What is Manual Therapy?
With regard to the physical therapy field, manual therapy techniques are used by physical therapists to diagnose and treat soft tissue and joint structures. The therapists use their hands to apply a varying amount of pressure, stretching, or mobilization to the soft tissues depending on the needs of the patient.
Manual Therapy Techniques Can Help:
- neck and back pain
- post-surgery for the neck, back, hips, knees, shoulders and ankles
- hip pain and bursitis
- knee pain and arthritis
- ankle sprains and arthritis
- shoulder impingement and frozen shoulder
Common Manual Therapy Techniques:
Soft Tissue Mobilization (STM) – STM utilizes gentle movements (massage) of the soft tissues that have restricted range of motion. After an injury, the fascia, muscles and ligaments can tighten up. Treatments are usually spot specific massage to the injury area to help reduce pain and increase muscle flexibility and function.
Manual Joint Mobilizations – This is a group of techniques that uses passive motion of the affected joint to achieve relaxation, decrease pain and improve motion of the joint. Joint mobilization treatment varies depending on the joint stiffness / hypermobility and the pain associated with moving your joint.
Myofascial Release – This manual therapy technique addresses the fascia, the thick covering over muscles. The goal is to restore its elasticity or flexibility of movement so the muscles are not “bound down” and “frees them” from tightness, spasm or scar tissue adhesions. Myofascial release assists with muscle relaxation, pain management and decreasing swelling of the involved areas.
Deep Tissue Mobilization (DTM) – This technique focuses on the deeper layers of muscle tissue. The therapist applies deep finger pressure or friction and utilizes slower strokes across the grain of the muscle, tendon and fascia. DTM is used to release chronic muscle tension and scar tissue. It is common to experience some soreness during or after the treatment, however it should go away within a day or so.
Muscle Energy Technique (MET) – MET is a manual therapy technique which involves the voluntary contraction of a muscle in a precisely controlled direction at varying levels of intensity against a distinct counterforce which is applied by the therapist. These isometric contractions and stretches help mobilize the soft tissue and relieve spasm and pain. MET is used to lengthen a shortened, contracted or spastic muscle or strengthen a weakened muscle. Muscle energy techniques are most commonly used with spinal and pelvis misalignment, back pain, scoliosis and sacral-iliac joint dysfunction.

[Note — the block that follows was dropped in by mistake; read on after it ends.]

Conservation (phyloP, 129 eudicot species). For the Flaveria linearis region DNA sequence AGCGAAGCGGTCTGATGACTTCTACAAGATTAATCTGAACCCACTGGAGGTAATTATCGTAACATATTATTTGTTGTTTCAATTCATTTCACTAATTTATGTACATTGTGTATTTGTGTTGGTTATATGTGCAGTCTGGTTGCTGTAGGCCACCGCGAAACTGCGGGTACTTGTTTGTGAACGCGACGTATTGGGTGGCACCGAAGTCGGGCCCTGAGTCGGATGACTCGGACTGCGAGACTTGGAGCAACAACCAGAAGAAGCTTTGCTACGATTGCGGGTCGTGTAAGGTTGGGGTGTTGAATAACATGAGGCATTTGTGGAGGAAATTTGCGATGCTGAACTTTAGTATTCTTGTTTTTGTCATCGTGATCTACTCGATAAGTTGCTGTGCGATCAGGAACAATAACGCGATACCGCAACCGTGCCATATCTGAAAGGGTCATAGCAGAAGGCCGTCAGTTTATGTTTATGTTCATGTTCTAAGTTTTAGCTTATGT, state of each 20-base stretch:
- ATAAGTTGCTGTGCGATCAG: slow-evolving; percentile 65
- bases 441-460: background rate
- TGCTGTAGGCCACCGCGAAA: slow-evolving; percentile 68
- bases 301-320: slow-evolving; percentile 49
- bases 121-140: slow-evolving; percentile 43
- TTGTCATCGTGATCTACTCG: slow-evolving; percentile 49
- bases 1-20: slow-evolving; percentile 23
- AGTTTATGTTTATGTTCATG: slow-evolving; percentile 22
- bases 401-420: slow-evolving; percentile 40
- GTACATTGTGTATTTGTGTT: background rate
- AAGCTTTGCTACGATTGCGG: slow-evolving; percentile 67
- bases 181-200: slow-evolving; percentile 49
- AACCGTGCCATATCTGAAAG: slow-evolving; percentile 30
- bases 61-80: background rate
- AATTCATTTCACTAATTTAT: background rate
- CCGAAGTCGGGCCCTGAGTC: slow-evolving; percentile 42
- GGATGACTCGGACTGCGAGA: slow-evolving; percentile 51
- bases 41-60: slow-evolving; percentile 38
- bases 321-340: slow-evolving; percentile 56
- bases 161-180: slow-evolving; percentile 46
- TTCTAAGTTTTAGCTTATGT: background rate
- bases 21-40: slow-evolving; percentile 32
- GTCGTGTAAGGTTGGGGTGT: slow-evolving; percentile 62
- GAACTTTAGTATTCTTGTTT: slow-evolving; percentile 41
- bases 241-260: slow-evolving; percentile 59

Manual Cervical Traction – The purpose of manual traction is to provide a very specific and controlled distraction force to the spine in order to alleviate pain or compression of a disc. Manual traction is also used as a tool to determine if mechanical traction is an appropriate modality. Since the therapist can control the level of pull and the angle of pull, many patients prefer manual traction.
Just about every physical therapist does some type of manual therapy technique. However, it takes a lot of time, hands-on learning and skill to become adept at performing the more complex manual therapy techniques. To be able to assess the joint restrictions and feel the differences in tissue consistency takes a special ability.
Manual therapy techniques are most effective when combined with therapeutic exercise and patient education. A comprehensive program better provides the opportunity for you to achieve your goals of reducing pain, improving overall function and returning to the activities that you enjoy!